Frequently Asked Questions on Dams + Dam Safety

What is the definition of a dam?

Webster's Dictionary provides a very simple definition of a dam: a barrier built across a waterway to control the flow or raise the level of the water.

A much more detailed definition is given in the Federal Guidelines for Dam Safety, which are followed by all Federal agencies responsible for the design, construction, operation, and regulation of dams.

Any artificial barrier, including appurtent works, which impounds or diverts water, and which (1) is 25 feet or more in height from the natural bed of the stream or watercourse measured at the downstream toe of the barrier or from the lowest elevation of the outside limit of the barrier if it is not across a stream channel or watercourse, to the maximum water storage elevation or (2) has an impounding capacity at maximum water storage elevation of 50 acre feet or more. These guidelines do not apply to any such barrier which is not in excess of 6 feet in height regardless of storage capacity, or which has storage capacity at maximum water storage elevation not in excess of 15 acre-feet regardless of height. This lower size limitation should be waived if there is potentially significant downstream hazard.

Why are dams important?

Dams are important because they provide people with water to drink and provide water for industry, irrigation, fishing and recreation, hydroelectric power production, and navigation in rivers. They also reduce or prevent floods.

How many dams are there in the United States?

As listed in the 1995/1996 update to the National Inventory of Dams (NID), there are 75,187 dams in the United States. Of this total, more than 95 percent are owned by the States, local governments, industry, and individuals. For more information on the National Inventory of Dams, you can visit the United States Army Corps of Engineers web site address for this database at

I am downstream of a dam and concerned about my safety if there's a flood.
How can I find out who is responsible for the dam and what they're doing to make sure I'm not at risk?

There are a number of ways to determine who is responsible for operating and maintaining the dam. First, you can contact your State dam safety official (visit the web site of the Association of State Dam Safety Officials for a list:. Another option is to contact your representative to the Congress.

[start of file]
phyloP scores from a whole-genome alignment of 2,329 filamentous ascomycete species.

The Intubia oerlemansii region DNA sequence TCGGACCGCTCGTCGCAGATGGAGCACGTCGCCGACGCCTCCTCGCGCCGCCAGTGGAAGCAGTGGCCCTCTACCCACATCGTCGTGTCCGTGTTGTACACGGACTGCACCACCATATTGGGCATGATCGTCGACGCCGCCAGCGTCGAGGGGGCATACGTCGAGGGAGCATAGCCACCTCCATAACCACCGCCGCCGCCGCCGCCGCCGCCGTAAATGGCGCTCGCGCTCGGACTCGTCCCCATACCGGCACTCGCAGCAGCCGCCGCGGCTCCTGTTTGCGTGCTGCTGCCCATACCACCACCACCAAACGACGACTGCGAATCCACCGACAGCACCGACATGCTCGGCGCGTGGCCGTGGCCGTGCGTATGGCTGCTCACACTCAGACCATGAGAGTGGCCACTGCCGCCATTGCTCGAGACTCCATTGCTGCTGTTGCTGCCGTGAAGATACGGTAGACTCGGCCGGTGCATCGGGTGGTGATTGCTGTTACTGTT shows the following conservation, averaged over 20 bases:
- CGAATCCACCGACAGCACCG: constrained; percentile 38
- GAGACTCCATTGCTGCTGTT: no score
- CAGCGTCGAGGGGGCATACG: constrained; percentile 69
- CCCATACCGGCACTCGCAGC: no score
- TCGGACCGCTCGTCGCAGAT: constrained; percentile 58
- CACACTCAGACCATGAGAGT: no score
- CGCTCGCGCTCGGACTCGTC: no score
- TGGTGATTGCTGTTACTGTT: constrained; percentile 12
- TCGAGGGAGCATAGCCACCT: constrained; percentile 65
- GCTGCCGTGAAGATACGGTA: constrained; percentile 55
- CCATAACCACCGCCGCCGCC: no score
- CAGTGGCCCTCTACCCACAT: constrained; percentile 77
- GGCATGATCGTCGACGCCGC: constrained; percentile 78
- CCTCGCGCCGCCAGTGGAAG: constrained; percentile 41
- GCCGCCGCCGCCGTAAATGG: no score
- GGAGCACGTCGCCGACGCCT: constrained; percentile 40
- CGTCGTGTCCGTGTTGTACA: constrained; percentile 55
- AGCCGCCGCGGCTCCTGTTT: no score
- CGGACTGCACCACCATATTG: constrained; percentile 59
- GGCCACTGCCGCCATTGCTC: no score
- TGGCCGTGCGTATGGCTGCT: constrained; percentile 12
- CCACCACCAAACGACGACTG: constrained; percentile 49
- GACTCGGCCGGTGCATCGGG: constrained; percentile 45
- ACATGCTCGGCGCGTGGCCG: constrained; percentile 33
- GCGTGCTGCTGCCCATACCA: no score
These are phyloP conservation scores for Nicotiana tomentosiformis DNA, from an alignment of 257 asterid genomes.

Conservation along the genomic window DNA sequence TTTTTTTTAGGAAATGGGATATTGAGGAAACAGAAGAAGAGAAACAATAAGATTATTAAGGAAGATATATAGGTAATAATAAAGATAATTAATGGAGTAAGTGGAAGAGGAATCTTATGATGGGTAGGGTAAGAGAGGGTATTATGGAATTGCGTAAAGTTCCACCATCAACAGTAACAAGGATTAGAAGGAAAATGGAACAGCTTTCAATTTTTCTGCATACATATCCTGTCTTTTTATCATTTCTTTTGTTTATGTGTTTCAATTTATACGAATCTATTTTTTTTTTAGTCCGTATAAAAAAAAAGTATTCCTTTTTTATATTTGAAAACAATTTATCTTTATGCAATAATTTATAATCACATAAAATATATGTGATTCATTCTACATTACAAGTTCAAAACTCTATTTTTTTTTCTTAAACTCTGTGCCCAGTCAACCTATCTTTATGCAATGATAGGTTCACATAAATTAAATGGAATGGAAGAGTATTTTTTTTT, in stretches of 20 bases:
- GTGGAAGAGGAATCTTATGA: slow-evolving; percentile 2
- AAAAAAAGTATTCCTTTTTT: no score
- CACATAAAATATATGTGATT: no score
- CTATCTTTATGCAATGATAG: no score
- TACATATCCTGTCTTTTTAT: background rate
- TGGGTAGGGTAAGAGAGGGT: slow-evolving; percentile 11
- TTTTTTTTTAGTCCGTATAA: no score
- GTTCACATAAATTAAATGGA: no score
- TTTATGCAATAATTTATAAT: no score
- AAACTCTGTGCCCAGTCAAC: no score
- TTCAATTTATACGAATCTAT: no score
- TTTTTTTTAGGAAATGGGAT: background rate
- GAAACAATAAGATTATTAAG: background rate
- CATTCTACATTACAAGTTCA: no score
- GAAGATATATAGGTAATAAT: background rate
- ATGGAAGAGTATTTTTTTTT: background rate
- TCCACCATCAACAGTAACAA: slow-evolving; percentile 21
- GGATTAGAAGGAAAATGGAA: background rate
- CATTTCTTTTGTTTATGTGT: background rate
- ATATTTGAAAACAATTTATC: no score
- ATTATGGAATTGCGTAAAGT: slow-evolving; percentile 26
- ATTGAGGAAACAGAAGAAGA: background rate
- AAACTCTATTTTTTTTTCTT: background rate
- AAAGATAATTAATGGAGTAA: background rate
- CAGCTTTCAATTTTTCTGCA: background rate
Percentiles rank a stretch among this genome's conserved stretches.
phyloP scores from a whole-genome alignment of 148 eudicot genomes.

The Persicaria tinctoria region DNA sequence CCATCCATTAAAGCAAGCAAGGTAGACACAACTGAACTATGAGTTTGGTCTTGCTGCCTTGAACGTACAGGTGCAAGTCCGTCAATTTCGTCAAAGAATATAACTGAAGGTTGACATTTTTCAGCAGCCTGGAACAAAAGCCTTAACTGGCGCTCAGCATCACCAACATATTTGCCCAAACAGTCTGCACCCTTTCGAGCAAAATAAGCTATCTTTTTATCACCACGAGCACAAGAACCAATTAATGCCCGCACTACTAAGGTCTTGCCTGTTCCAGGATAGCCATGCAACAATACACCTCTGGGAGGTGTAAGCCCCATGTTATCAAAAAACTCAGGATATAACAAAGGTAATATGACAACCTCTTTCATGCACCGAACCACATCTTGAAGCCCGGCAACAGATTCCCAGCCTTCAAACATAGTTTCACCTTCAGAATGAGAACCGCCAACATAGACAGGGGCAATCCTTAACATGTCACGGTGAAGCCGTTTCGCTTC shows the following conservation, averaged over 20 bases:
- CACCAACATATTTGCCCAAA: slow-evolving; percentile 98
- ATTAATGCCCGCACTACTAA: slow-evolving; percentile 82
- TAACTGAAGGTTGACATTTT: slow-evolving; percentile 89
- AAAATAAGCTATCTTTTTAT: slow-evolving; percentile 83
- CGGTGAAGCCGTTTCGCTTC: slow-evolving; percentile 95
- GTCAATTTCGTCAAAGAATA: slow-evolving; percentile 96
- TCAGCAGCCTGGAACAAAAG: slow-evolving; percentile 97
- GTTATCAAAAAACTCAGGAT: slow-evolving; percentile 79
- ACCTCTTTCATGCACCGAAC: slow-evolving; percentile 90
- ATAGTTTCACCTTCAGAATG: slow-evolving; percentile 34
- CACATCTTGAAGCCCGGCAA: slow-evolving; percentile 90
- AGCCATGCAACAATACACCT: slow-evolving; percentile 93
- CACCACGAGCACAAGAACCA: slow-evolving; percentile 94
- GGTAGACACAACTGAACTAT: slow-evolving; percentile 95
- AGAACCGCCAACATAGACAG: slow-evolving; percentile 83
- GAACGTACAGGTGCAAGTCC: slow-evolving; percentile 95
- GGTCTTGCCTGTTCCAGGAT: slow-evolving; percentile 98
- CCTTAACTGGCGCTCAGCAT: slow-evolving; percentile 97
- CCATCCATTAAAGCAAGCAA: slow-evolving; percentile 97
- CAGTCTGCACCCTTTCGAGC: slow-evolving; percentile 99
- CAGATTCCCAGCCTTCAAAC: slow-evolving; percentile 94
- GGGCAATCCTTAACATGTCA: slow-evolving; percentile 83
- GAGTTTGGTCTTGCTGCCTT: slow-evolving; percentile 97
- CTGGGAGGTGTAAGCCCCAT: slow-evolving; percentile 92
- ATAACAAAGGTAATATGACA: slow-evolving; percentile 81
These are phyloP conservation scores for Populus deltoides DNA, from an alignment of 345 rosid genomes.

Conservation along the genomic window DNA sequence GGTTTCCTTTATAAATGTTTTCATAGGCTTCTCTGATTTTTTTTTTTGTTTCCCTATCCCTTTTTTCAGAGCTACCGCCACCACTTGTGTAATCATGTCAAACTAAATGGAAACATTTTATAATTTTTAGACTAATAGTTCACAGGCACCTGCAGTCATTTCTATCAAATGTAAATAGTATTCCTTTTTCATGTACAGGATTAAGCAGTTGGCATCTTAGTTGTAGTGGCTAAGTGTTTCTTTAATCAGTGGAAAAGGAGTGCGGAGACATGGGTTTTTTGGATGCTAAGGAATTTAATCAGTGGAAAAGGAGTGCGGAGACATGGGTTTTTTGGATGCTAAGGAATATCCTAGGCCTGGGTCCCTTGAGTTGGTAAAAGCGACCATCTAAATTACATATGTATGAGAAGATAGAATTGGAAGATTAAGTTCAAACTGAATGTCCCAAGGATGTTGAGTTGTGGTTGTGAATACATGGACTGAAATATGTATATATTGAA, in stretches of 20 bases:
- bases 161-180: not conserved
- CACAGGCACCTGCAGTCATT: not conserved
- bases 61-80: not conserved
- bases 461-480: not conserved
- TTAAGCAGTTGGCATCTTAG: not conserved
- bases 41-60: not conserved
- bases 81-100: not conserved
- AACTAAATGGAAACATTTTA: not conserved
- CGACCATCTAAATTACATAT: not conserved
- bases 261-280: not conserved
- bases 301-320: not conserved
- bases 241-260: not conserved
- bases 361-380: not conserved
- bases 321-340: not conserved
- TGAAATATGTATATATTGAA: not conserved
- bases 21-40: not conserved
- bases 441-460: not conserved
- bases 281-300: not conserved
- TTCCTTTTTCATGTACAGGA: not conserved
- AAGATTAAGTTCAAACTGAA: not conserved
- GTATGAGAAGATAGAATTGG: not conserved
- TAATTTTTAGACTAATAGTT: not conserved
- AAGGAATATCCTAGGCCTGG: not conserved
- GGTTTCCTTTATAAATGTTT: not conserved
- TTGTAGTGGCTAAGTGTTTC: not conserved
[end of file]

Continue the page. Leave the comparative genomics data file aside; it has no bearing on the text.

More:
What is the highest dam in the United States?

The highest dam in the United States is Oroville Dam on the Feather River in California. The Oroville Dam, which was completed in 1968, measures 754 feet in height.

What was the worst disaster ever caused by a dam failure in the United States?

The worst disaster caused by a dam failure in the United States occurred in the Spring 1889 in Johnstown, Pennsylvania. After a night of heavy rain, the South Fork Dam broke, sending 20 million tons of water and debris down a narrow valley and onto Johnstown. The flood left over 2,200 dead and many more homeless. For more information on the Johnstown flood, you can visit the Johnstown, Pennsylvania homepage at .

How can I find out more about dam safety?

You can visit the list of publications published by FEMA on dam safety on this Web site. ASDSO also maintains a bibliography of dam safety-related publications. The bibliography can be viewed on ASDSO's Web site at .

How do dams work?

Dams store water in the reservoir during times of excess flow so that water can be released from the reservoir during times that natural flows are inadequate to meet the needs of water users.

What is the largest manmade reservoir in the United States?

Lake Mead, the reservoir for the Hoover Dam, is over 28 million acre-feet.